Let us engage in a small social experiment. Hands up those of you who know what “misandry” means. A couple of hands? That’s it? All right now, how many of you know what “misogyny” means? Yes, I thought so: full house. Would you believe that most dictionaries do not list “misandry” even though they list “misogyny”? I had to consult a larger, more comprehensive dictionary to find “misandry” which means the hatred of men, as “misogyny” means the hatred of women. The fact that misandry is a word unknown to the average layperson indicates to me that most people do not see a problem with it. Consider an occasion where women outnumber men. Consider making a comment, in this social context, which insults men. What do you think would be the consequences of such an act? Consider another situation where a similar comment is made, but this time one which is insulting to women, to an audience where the men are the majority. which one earns you the lawsuit or the withering accusation of sexism? Given the times in which we live, these results, though terrifying, should not surprise you.
Here is an example from personal experience: at a recent staff meeting in an educational institution, a woman lecturer was heard to make a disparaging comment about her male colleagues, and she was greeted with chuckles and smiles. No one protested. If a man had said the same thing about women, would he have survived? He would have been slapped with a lawsuit within the week, or at the very least disciplined internally. The double standard seems to be culturally entrenched, and is reflected in other aspects of our society, particularly the law. Have you noticed that a male teacher who seduces a younger female student has nearly always received a heavier sentence or penalty than a female teacher who seduces a younger male student? The last female teacher who did this even had her charges ultimately dropped.
A little over a hundred years ago, women started to protest against their unfair and inequitable treatment at the hands of men, and the deprivation of their human rights to work and vote. Now they have come a long way, they have achieved these rights and more. But instead of rejoicing in a good-hearted nature, a small pocket of these women warriors, convinced that the male sex will always be their tyrannical oppressor, feel justified to pay men back by insulting them at every opportunity. This culture of hostility is almost entirely the product of this kind of vindictive and vengeful attitude, and it harms society as a whole.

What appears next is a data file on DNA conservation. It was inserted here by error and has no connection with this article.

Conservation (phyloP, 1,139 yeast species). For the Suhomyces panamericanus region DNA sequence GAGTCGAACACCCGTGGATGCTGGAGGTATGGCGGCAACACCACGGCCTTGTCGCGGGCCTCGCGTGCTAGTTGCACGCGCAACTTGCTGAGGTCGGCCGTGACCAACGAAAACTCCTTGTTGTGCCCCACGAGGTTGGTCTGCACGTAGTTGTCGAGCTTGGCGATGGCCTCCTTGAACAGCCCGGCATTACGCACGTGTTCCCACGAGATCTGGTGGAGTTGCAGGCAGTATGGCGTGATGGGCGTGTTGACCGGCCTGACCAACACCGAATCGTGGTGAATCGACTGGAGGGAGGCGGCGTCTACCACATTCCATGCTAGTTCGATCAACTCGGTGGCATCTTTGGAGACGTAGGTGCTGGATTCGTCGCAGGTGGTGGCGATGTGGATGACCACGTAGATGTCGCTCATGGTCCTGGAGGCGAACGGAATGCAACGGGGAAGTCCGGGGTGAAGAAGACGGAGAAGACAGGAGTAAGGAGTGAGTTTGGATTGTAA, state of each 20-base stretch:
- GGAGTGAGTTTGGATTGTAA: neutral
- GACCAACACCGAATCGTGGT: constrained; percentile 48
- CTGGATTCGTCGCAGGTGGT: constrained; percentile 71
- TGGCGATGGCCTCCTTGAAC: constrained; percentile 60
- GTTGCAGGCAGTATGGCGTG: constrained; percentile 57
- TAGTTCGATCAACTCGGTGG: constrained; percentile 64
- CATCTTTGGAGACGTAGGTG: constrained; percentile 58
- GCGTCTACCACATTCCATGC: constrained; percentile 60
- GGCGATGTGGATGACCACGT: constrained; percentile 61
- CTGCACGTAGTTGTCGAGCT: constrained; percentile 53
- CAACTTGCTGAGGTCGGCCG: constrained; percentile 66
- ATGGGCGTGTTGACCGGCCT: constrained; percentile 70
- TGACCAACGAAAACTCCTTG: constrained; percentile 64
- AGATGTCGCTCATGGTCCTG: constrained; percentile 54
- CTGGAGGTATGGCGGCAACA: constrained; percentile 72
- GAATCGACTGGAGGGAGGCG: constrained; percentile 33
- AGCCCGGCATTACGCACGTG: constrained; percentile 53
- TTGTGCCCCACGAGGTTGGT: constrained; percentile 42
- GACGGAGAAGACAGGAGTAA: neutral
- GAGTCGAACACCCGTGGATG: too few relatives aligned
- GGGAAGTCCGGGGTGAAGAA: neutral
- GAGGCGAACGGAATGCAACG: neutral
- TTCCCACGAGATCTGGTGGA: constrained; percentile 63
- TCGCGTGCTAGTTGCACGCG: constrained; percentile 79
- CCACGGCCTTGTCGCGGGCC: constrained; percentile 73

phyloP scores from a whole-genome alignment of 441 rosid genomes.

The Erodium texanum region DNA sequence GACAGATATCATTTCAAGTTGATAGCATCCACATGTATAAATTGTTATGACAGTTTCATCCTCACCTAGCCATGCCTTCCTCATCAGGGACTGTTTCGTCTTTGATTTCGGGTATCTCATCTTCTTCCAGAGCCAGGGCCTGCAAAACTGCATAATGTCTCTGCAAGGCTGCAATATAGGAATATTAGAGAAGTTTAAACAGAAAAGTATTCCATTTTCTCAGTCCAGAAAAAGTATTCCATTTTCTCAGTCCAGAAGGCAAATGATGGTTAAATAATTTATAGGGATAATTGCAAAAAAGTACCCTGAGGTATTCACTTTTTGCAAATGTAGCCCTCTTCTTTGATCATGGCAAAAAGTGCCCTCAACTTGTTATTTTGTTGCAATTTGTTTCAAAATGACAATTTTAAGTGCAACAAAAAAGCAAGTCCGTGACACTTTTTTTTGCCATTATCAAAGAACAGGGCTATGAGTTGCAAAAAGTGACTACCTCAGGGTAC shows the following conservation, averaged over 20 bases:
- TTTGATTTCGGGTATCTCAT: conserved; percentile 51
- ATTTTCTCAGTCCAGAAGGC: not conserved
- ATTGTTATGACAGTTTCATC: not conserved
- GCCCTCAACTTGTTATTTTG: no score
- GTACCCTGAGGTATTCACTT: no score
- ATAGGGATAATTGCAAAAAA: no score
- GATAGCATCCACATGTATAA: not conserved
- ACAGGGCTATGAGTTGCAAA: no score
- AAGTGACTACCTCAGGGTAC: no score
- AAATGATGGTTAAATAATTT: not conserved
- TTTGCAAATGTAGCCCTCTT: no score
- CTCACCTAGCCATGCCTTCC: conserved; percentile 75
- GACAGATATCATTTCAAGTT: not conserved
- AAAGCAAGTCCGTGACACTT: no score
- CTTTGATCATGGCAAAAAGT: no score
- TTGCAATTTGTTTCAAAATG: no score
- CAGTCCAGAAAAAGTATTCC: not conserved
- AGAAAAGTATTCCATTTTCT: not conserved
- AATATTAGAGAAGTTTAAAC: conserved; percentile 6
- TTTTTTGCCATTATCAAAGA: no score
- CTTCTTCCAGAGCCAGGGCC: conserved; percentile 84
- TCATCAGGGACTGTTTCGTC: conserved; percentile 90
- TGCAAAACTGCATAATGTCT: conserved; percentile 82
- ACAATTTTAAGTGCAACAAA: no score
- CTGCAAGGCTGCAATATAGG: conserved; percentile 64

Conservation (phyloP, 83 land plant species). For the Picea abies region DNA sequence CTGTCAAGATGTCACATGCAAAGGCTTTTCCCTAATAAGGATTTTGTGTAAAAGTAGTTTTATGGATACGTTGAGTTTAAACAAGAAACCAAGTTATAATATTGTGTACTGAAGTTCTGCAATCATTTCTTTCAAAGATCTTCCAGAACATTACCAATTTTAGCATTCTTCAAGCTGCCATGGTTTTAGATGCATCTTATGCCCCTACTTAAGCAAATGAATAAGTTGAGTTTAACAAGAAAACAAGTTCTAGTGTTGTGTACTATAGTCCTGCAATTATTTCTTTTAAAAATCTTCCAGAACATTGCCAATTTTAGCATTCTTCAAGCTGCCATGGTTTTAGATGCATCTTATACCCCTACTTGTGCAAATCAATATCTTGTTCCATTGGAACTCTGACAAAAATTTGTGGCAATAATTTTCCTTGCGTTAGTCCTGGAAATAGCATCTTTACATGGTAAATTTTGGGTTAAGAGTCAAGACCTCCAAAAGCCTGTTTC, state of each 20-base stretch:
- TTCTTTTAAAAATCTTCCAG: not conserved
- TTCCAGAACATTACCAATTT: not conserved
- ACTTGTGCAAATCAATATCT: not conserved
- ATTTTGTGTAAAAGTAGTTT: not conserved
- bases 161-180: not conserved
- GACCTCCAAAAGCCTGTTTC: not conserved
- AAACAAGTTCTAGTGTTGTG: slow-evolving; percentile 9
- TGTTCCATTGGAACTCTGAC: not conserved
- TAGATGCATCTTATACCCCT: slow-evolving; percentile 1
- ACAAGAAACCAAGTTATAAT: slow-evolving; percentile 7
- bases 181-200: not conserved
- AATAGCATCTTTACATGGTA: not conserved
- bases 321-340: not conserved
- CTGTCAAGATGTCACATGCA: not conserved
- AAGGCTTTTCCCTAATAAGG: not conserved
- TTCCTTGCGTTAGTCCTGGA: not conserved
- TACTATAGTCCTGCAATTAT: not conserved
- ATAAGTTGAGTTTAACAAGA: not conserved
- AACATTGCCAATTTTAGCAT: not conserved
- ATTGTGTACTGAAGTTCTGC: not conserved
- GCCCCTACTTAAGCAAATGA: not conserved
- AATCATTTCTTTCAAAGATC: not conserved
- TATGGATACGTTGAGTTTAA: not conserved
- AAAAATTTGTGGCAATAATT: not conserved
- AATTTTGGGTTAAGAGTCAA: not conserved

So my response to famous misandrists such as Maureen Dowd (“Are Men Necessary?”), Gloria Steinem (“A woman needs a man like a fish needs a bicycle”) and Germaine Greer is this: The truth is that men need women and women need men like fish need gills and water. If it’s fairness and equity that is at the heart of the ‘Battle of the Sexes’, then both sides need to demonstrate their good faith and practice what they preach. Misandry is just as prevalent as misogyny, if not more so, today. Both need to be stopped. To listen to some people who cry ‘sexism!’ it would seem that it is just male chauvinism against women. But is it not possible that female chauvinism against men is not prevalent in our society today, and even encouraged as a form of ’empowerment’? Yes, this does exist, and it is poisonous to the relations between men and women.
– Emile Joseph
The author teaches the English language to adult migrants and is passionate about all things linguistic. He is also a serious conservative at heart, who treasures the beauty, the poetry and the gallantry of yesteryear. He is happily married with two young children in Sydney.